The immune system protects the body from harmful substances and disease causing germs. It recognizes and responds to antigens or the disease causing substances. Antigens are usually proteins present on the surface of cells, viruses, fungi, bacteria, toxins, chemicals, drugs and foreign particles. The immune system recognizes and destroys, or tries to destroy, substances that contain antigens. Our body is made up of cells. These cells also have proteins that are antigens. They include a group of antigens called HLA antigens. However, our immune system learns to see these antigens as normal and usually does not react against them.
Immune response is the process by which the body recognizes and defends itself against bacteria, viruses, and substances that appear foreign and harmful.
Disorders of the immune system
They are of four types:
1. Immunodeficiency disorders
2. Autoimmune disorders
3. Allergic disorders
4. Cancers of the immune system
Immunodeficiencies occur when a part of the immune system is not present or is not working properly. Immunodeficiencies can affect cells of immune system like B lymphocytes, T lymphocytes, or phagocytes. Primary immunodeficiencies are conditions that a person is born with. However, the symptoms of the disorder may not be seen until later in life. Secondary immunodeficiencies are acquired immune system disorders as a result of some infections or may be produced by drugs (like chemotherapy). Secondary immunodeficiencies can also be the result of malnutrition, burns, or other medical problems. Secondary immunodeficiency include: HIV (human immunodeficiency virus) infection and AIDS (acquired immunodeficiency syndrome). This disease destroys the immune system.
In this condition, the immune system attacks the body's healthy organs and tissues as though they were foreign invaders. They include several diseases like:
- Type 1 Diabetes usually diagnosed in children and young adults
- Lupus or Systemic lupus erythematosus: A chronic disease marked by muscle and joint pain and inflammation.
- Juvenile idiopathic arthritis: A disease of children in which the body's immune system attacks the joints of the knee, hand, and foot as foreign tissue.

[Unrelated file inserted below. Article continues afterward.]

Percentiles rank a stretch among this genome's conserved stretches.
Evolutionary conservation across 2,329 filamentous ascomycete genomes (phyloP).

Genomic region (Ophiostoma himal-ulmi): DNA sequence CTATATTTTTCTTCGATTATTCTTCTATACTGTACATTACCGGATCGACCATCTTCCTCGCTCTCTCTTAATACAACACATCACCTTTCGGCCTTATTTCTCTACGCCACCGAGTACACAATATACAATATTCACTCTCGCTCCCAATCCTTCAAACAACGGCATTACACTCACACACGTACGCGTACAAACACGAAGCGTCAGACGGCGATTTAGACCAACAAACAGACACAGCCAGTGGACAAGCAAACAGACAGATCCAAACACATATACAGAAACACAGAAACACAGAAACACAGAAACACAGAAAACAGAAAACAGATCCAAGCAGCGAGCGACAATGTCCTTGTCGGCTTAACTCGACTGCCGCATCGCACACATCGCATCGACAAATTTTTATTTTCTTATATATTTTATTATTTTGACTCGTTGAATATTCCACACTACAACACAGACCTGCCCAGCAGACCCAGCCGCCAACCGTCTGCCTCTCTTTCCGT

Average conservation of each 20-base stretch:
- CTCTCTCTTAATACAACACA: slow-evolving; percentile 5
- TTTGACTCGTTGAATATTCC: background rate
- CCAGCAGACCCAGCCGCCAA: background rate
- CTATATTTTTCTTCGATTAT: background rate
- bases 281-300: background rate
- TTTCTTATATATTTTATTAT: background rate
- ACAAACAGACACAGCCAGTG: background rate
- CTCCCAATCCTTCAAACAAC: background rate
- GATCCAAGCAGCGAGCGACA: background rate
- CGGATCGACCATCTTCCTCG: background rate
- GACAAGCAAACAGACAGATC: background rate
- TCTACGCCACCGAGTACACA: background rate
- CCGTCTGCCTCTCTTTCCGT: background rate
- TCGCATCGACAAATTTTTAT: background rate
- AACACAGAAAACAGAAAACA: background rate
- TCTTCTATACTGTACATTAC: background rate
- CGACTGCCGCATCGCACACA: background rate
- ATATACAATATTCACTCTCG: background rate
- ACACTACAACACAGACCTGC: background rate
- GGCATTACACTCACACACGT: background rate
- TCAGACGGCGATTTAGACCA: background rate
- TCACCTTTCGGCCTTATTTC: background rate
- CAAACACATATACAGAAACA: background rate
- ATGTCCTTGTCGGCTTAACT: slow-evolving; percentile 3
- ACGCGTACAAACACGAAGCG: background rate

- Scleroderma: A persisting autoimmune disease that causes inflammation and damage to the skin, joints, and internal organs.
- Ankylosing spondylitis: A disease that causes stiffness and pain in the spine and joints.
- Juvenile dermatomyositis: An autoimmune disorder marked by inflammation and damage of the skin and muscles.
Allergic disorders are caused by allergens leading to swelling, watery eyes, and sneezing and at times, life-threatening reactions called anaphylaxis. Allergic disorders include conditions like asthma and eczema. In asthma, the lungs become oversensitive to certain allergens like pollen, molds, animal dander, or dust mites. The airways in the lungs become swollen making it hard to breathe. Eczema, also known as atopic dermatit, is a condition in which skin becomes itchy that leads to redness, swelling, cracking and "weeping" clear fluid. It is usually seen in persons who have allergies, hay fever, or asthma.
Cancers of the Immune System
- When cells of the immune system multiply without control it causes cancers of the immune system.
- Leukemia involves abnormal overgrowth of leukocytes while lymphoma involves the lymphoid tissues
Ways to boost immune response
- Get enough sleep. Manage stress. Sleep deprivation and stress overload increase the levels of hormone cortisol. Prolonged elevation of cortisol suppresses immune function.
- Avoid tobacco smoke, smoking can increase the risk of bronchitis and pneumonia. It also increases middle ear infections in kids.
- Drink less alcohol. Excessive consumption weakens the immune system.
- Eat plenty of vegetables, fruits, nuts, and seeds. These can provide the nutrients needed by the immune system.
- Have yogurt. It contains probiotics which can help reduce the incidence of respiratory and gastrointestinal infections.
- Get enough sunlight. Sunlight triggers the production of vitamin D. In the summer, a 10-15-minute exposure is enough (without sunscreen). Low vitamin D levels increase the risk of respiratory infection.
- Eat garlic. Garlic is a broad-spectrum antimicrobial agent as recommended by Ayurveda. It is a good immune booster. It should be consumed raw if possible because heat can destroy its key active ingredient. It can be added to foods just before serving.
- Eat mushrooms, such as shiitake and maitake. Shiitake mushrooms provide some of the best immune-boosting benefits. Concentrated extract of shiitake is reported to enhance immune response in women with breast cancer